CRUK has given a multidisciplinary team £290,000 to develop tests for early diagnosis of prostate cancer.
The fund will help a team of Imperial College London researchers develop a test that provides a result within hours.
The researchers hope the test, which will use a small sample of blood, could eventually be available in GP surgeries. It will work by detecting biomarkers in the blood to help diagnose prostate cancer earlier than currently offered, possibly through public screening.
"We aim to combine our expertise in bioengineering, device making, and medicine to provide an easier, cheaper alternative to many laboratory-based cancer tests." - Dr Sylvain Ladame
The team, led by Dr Sylvain Ladame from Imperial’s Department of Bioengineering , is made up of several experts from across the Faculties of Engineering and Medicine - most of whom are members of the Cancer Research UK (CRUK) Imperial Centre. The Centre which brings together researchers from all disciplines to deliver high quality cancer research.
They will first develop a sensitive test to detect early-stage prostate cancer. Current tests for prostate cancer look for prostate specific antigens (PSA), which may or may not indicate cancer that requires treatment. Use of the PSA test can however lead to overtreatment, which might include unnecessary surgery.
However, Imperial’s experts have designed a test that detects fragments of genetic material called microRNAs that are detectable in blood. They could provide a much clearer and more reliable diagnosis than PSA tests.
From design to detection
Our current challenge is to make a test that will give men with possible prostate cancer the best chance possible. We hope our minimally invasive, inexpensive microRNA test will tick these boxes. Professor Charlotte Bevan Department of Surgery and Cancer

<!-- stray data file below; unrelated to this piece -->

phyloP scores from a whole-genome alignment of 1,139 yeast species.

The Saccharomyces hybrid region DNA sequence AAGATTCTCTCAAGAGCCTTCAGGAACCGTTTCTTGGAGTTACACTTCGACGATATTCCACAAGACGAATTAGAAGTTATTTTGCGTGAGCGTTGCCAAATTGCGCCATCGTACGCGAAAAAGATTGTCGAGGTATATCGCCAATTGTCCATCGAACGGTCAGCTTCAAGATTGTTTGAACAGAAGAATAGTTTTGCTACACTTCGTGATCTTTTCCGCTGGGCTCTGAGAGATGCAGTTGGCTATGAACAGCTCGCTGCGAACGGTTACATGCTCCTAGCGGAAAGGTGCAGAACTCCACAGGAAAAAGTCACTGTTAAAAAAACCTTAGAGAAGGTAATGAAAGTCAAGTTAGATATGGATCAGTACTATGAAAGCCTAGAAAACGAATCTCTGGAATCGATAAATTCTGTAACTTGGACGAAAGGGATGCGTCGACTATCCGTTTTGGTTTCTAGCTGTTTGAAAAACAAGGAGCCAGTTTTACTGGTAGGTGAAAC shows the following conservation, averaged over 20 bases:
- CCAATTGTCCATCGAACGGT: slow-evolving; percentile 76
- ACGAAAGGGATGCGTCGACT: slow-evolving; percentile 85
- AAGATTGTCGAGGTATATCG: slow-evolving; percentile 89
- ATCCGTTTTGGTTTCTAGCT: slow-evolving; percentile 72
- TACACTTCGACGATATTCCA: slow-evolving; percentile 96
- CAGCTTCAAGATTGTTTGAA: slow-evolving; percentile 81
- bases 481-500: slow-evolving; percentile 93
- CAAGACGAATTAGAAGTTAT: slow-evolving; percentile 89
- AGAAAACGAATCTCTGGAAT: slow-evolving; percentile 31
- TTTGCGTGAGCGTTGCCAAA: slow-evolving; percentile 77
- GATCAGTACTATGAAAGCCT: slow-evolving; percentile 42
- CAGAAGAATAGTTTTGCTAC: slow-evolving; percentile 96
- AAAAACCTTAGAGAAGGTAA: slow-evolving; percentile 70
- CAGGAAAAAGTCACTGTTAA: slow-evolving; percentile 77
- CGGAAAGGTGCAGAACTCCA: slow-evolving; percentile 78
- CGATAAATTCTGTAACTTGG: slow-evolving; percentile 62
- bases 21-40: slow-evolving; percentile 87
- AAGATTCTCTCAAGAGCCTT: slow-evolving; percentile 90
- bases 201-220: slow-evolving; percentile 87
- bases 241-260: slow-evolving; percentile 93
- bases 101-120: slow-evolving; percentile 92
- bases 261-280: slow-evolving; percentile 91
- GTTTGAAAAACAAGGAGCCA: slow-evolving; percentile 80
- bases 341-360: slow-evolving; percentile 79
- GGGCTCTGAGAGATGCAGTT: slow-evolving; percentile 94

The money will fund device development. The device has two components: a processing platform which will separate microRNAs from the blood, and a detector to assess whether there are enough specific microRNAs present to suggest cancer.
Dr Ladame said: “The funding will let us turn our designs into a testable reality. We aim to combine our expertise in bioengineering, device making, and medicine to provide an easier, cheaper alternative to many laboratory-based cancer tests.”
Co-collaborator Professor Charlotte Bevan , from Imperial’s Department of Surgery & Cancer , said: “I am very excited about working with the team on this cross-Faculty project. Patients are much more likely to survive if their cancer is caught and treated early, so our current challenge is to make a test that will give men with possible prostate cancer the best chance possible. We hope our minimally invasive, inexpensive microRNA test will tick these boxes.”
Once they perfect the prostate cancer test, the team will use similar methods to develop GP-useable tests for other types of cancer. They hope to have the first devices made and tested within five years.
Credit for main image: Shutterstock/CI Photos